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The stepladder approach is a step-by-step way of helping with anxiety in children. It’s based on the principle of ‘graded exposure’. This means starting off small, tackling the little things before you face the really scary things.
Anxious preschooler and her mother
 

Using the stepladder approach for anxiety in children

The stepladder approach works like this:

  • Start with a situation or thing that causes your child the least anxiety. Sometimes you might need to put your child in this situation a few times until he feels comfortable with it.
  • Move on to another situation that makes him feel a bit more anxious. Again, go through it a few times until he can handle it.
  • Gradually move through more and more challenging situations.

When using the stepladder approach for anxiety in children, it’s important to encourage your child by giving lots of praise for achieving each step on the ladder.

You can also use rewards as incentives for your child to move forward. Rewards might include an extra book in the evening, more cuddle time with you, or a trip to the park. Make sure the reward matches the degree of difficulty – for example, don’t give a small reward for the most difficult step.

Note: the stepladder approach can be used with children of all ages. Grown-ups can use it too.

Coping in difficult situations
You can help your child develop some tricks and strategies for coping in anxious situations:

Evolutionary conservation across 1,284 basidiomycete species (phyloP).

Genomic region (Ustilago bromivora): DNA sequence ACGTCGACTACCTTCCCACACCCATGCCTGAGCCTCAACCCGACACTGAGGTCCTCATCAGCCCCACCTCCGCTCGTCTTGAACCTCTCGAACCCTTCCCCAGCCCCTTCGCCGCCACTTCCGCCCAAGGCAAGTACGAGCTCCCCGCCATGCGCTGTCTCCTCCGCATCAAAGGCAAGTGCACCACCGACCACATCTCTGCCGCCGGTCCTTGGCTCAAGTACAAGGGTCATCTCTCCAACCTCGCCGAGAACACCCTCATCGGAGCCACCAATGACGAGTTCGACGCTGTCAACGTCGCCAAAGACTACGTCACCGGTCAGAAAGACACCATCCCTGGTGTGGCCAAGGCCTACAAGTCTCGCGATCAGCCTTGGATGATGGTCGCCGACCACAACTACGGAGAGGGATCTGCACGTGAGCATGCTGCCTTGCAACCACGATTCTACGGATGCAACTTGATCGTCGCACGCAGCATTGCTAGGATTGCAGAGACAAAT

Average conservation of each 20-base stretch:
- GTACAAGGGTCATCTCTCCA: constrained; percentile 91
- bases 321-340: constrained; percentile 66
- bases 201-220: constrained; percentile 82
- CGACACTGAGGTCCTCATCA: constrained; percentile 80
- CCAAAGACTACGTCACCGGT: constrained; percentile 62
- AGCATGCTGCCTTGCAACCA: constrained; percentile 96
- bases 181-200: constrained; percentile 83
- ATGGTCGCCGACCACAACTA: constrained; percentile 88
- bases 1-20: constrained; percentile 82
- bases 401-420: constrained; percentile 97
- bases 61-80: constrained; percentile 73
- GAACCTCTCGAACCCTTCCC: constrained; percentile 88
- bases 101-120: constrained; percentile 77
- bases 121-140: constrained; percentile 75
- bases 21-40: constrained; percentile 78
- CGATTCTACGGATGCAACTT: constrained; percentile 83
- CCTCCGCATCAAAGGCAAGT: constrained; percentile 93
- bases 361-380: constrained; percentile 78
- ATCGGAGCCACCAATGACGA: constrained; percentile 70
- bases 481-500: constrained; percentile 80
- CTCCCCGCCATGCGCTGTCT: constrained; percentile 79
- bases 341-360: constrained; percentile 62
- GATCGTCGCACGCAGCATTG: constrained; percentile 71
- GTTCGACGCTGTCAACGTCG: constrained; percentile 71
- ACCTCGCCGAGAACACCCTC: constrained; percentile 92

• Younger children (3-6 years): help your child to come up with a phrase she can say when she’s in an anxious situation. For example, ‘I can be brave’, ‘This is a friendly dog’ or ’Mummy will come back’.
  • Older children (seven years or older): your child might learn more quickly during the steps on his ladder if you help him to think realistically. For example, encourage your child to ask himself questions such as, ’What happened last time?’ and ‘How likely is it that it will happen?’

Being a role model
Children learn how to cope with difficult situations by watching other people (their role models) and listening to what those people say. So think about how you act and what you say in situations that you find stressful. For example, you might want to avoid saying things like, ‘A spider! You should stay away from spiders. They can kill you, you know’.

Benefits of the stepladder approach

  • Children get used to facing the situations that make them anxious. This is better than avoiding them.
  • Children face their fears and find out that they might not be so bad after all.
  • Children get to use and practise the skills and techniques that they’ve developed for coping.
  • Children get a great sense of achievement as they progress ‘up’ the stepladder.
Below you can read through some sample stepladders. The idea is for you to adapt them to your child’s age and particular fear or anxiety. If you’re unsure about how to do this, consider talking to a professional – perhaps a child and family health nurse, GP, school counsellor or child psychologist.

Stepladder 1: a four-year-old with social anxiety

This child is afraid of meeting and talking to new people. Here is a stepladder that might help her overcome her anxiety.